Just to refresh memory, this is where we stayed in the Part 1 post of how to reupholster a Victorian armchair tutorial. If for some reason you happened to land on the second part of this tutorial, Here’s the first part.
After letting the paint dry overnight, the next day I started stapling some batting and then fabric on the back. BIG. MISTAKE. I had just covered the area I needed open to attach the seat fabric and the back panel. That meant I had to remove the staples and the batting again. Not fun. But I did not need to remove the whole panel. Just the bottom part. That was enough to give me some room to work on that area and fix the mess.
I wanted the chair to look stylish but different than what you usually find in stores. So I also chose two use two different fabrics and make the chair’s seat, arms and back white with a suede fabric and the back and outer/lower part of arms a gray color that had some texture. I was trying to follow inspiration I found on Pinterest, especially from Miss Mustard Seed (Check her Pinterest) and other bloggers. After all, they inspired me to dare and try to upholster in the first place. Their tutorials and posts full of info are really helpful. At this point my back was starting to yell at me and I figured it was a much smarter idea to work without having to bend so much. So I used an old table work in a healthier position.
Once I sorted the issue on the back, I started to upholster the arms.
There was a small area between the back and side panels of the foam where foam was a bit uneven and being the nut case I can be, fixating on the weirdest things, it drove me bonkers thinking people would be able to see it. So of course I was not happy until I fixed it. I just grabbed pieces of batting and stuffed the area with it until I felt it was smooth enough.
Ok, order of the Universe was restored at that moment.
Then the inner part of the chair. Stapled some batting. Starting at the top, then bottom and then both sides at the center to make it snug. Then stapled fabric.
After this step, I added some batting to the outer part of the arms. I created some tension on the batting and then cut the extra batting.
Next step was stapling the fabric on both sides and on the back.
And if you look closely, one of my dogs made a cameo. Such a hard worker when his human gets some stuff done…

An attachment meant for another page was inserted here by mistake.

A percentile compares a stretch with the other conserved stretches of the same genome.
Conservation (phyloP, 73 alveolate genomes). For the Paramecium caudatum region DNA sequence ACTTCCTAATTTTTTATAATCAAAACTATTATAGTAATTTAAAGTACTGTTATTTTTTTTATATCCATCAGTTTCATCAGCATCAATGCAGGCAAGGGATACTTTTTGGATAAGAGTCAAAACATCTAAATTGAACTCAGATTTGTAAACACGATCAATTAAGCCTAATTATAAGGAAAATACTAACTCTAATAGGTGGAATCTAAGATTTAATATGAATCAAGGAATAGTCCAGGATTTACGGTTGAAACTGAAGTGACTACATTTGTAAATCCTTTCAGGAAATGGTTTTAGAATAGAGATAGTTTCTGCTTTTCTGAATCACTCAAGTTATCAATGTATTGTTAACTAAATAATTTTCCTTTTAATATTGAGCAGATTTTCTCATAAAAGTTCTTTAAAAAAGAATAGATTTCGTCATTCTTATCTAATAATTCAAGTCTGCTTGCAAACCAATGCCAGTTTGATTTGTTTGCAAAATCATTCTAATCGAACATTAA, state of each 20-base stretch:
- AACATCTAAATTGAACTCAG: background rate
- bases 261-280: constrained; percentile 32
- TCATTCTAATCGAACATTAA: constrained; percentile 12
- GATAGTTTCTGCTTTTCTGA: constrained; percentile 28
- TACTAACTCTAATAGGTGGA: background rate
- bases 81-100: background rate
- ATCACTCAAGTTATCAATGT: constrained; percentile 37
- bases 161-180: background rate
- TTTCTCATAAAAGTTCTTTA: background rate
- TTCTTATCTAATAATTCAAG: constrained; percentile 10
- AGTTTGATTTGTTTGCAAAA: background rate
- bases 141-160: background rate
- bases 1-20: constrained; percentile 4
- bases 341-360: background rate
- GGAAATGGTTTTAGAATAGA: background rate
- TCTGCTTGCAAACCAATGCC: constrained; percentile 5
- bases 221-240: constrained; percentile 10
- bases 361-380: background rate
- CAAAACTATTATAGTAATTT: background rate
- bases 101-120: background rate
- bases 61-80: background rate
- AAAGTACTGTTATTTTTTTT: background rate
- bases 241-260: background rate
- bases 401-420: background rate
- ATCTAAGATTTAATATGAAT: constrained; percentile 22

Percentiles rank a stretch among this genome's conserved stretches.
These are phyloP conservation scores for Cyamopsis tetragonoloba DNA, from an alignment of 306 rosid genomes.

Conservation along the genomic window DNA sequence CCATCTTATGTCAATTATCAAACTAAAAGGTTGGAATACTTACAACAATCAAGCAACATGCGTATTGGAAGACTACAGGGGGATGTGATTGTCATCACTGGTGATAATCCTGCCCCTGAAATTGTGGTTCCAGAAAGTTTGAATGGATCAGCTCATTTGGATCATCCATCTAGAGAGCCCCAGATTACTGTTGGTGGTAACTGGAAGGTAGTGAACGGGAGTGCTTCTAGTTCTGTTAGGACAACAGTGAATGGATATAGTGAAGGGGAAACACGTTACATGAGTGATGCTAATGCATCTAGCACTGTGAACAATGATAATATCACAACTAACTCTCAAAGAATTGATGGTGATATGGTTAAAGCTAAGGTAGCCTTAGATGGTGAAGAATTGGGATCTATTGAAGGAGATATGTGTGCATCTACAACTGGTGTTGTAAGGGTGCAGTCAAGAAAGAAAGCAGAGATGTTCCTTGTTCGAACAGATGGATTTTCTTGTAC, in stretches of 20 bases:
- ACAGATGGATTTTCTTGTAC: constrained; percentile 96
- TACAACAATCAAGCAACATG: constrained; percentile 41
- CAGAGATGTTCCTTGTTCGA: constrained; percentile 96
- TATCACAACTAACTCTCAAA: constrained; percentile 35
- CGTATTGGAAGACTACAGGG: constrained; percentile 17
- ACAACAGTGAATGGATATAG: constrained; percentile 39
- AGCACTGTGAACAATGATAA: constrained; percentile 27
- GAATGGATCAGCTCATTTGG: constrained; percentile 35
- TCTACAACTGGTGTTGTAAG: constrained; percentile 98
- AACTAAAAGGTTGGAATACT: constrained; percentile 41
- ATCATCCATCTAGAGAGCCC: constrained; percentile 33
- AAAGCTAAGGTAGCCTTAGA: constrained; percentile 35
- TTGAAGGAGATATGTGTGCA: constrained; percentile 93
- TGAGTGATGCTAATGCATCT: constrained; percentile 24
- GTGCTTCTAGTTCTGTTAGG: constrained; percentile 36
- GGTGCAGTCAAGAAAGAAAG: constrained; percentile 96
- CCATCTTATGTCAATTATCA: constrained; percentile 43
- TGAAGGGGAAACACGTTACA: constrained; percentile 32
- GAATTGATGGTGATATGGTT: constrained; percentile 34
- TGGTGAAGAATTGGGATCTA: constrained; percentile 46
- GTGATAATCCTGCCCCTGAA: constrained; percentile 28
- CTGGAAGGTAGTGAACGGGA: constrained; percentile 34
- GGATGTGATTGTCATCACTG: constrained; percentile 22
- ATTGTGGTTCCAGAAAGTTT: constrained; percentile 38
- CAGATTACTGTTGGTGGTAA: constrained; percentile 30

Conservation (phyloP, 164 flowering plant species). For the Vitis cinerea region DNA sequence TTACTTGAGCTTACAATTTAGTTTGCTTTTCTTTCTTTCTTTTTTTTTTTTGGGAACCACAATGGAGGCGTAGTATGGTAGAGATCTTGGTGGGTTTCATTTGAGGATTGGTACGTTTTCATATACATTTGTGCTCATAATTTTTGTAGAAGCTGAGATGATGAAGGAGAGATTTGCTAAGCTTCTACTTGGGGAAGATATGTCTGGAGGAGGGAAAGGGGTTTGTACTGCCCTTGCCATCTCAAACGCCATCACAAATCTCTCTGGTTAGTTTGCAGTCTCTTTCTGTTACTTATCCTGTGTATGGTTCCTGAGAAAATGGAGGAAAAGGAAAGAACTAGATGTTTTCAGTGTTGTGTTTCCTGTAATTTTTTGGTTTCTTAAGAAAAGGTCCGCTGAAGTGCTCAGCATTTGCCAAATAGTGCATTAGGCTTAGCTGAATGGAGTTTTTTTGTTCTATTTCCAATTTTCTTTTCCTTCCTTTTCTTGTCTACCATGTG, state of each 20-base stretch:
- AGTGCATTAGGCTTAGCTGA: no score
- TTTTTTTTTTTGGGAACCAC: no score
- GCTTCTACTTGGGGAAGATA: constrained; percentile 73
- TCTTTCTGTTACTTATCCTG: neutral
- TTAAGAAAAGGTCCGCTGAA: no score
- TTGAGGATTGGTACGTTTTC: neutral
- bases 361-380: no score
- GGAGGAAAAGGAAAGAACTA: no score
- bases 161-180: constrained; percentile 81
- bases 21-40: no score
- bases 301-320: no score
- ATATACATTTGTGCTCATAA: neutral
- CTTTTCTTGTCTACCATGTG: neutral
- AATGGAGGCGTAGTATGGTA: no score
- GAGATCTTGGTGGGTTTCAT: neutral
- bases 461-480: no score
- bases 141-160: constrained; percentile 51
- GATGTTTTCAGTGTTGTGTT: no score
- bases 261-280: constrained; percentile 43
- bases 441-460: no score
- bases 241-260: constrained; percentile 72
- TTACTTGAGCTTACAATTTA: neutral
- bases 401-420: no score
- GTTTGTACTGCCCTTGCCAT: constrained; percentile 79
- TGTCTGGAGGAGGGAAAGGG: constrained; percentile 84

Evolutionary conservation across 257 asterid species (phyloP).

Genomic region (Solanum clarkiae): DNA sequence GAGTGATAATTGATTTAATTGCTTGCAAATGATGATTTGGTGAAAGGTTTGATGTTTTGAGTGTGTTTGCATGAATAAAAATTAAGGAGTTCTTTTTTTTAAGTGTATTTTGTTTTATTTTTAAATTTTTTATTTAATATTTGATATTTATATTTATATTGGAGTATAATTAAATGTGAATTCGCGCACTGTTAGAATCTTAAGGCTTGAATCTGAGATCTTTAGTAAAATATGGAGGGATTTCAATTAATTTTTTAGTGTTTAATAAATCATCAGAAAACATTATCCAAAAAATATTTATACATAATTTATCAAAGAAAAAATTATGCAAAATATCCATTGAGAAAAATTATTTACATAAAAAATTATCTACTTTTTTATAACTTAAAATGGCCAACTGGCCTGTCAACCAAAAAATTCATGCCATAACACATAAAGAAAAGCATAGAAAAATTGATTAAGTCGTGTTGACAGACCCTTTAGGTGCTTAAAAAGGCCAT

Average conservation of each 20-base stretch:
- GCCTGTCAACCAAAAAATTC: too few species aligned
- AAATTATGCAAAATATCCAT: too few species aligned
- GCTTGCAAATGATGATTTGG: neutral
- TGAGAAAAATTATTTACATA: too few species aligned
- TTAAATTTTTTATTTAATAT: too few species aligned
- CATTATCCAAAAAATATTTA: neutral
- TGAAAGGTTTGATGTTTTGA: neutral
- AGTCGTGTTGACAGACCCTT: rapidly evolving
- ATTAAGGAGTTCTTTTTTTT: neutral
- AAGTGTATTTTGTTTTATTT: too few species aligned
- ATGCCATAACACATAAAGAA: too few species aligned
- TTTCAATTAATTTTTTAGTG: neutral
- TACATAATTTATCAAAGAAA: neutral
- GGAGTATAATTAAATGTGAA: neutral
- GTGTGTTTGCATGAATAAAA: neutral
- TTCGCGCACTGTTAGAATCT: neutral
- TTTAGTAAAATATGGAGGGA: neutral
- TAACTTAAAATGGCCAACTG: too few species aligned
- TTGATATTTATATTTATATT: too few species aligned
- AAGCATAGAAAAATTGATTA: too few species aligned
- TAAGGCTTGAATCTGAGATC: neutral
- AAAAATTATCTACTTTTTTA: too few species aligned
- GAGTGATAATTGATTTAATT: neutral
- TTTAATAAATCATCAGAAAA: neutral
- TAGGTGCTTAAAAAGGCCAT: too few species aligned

Almost finished! Now all that’s missing is some trim to cover the staples. I decided on white. I figured it would create a nice contrast with the gray fabric on the sides/back.
I used a hot glue gun. And got a few burns too. -.-. I started adding a little dot of glue at the end of the trim so it won’t shred. Then I just kept gluing the trim very carefully making sure to cover the staples.
And then I got to one of those funky corners. Trying to figure out how to secure the trim but at the same time give it a nice finish. So I pushed the foam down as much as I could and glued the trim as deep as I could.
Once it was glued, i just released pressure off foam and finish was kinda flawless :).
I won’t get tired of writing this but pictures will save your life when learning how to reupholster a Victorian armchair and trying to remember where you are supposed to add some trim and where you are not supposed to! You can always change things around a little bit, but there are some areas that are not meant for having trim glued.
Here she is you guys. The thrift shop chair, a lot of sweat and (almost) tears, in all its glory! If you liked this tutorial on how to reupholster a victorian armchair, subscribe to our mailing list! 🙂
HOW TO REUPHOLSTER A VICTORIAN ARMCHAIR | Part 2
Part 2 of our tutorial on how to reupholster a Victorian armchair. Perfect tutorial if you are considering to start upholstering but are intimidated by the process and are not sure where to start.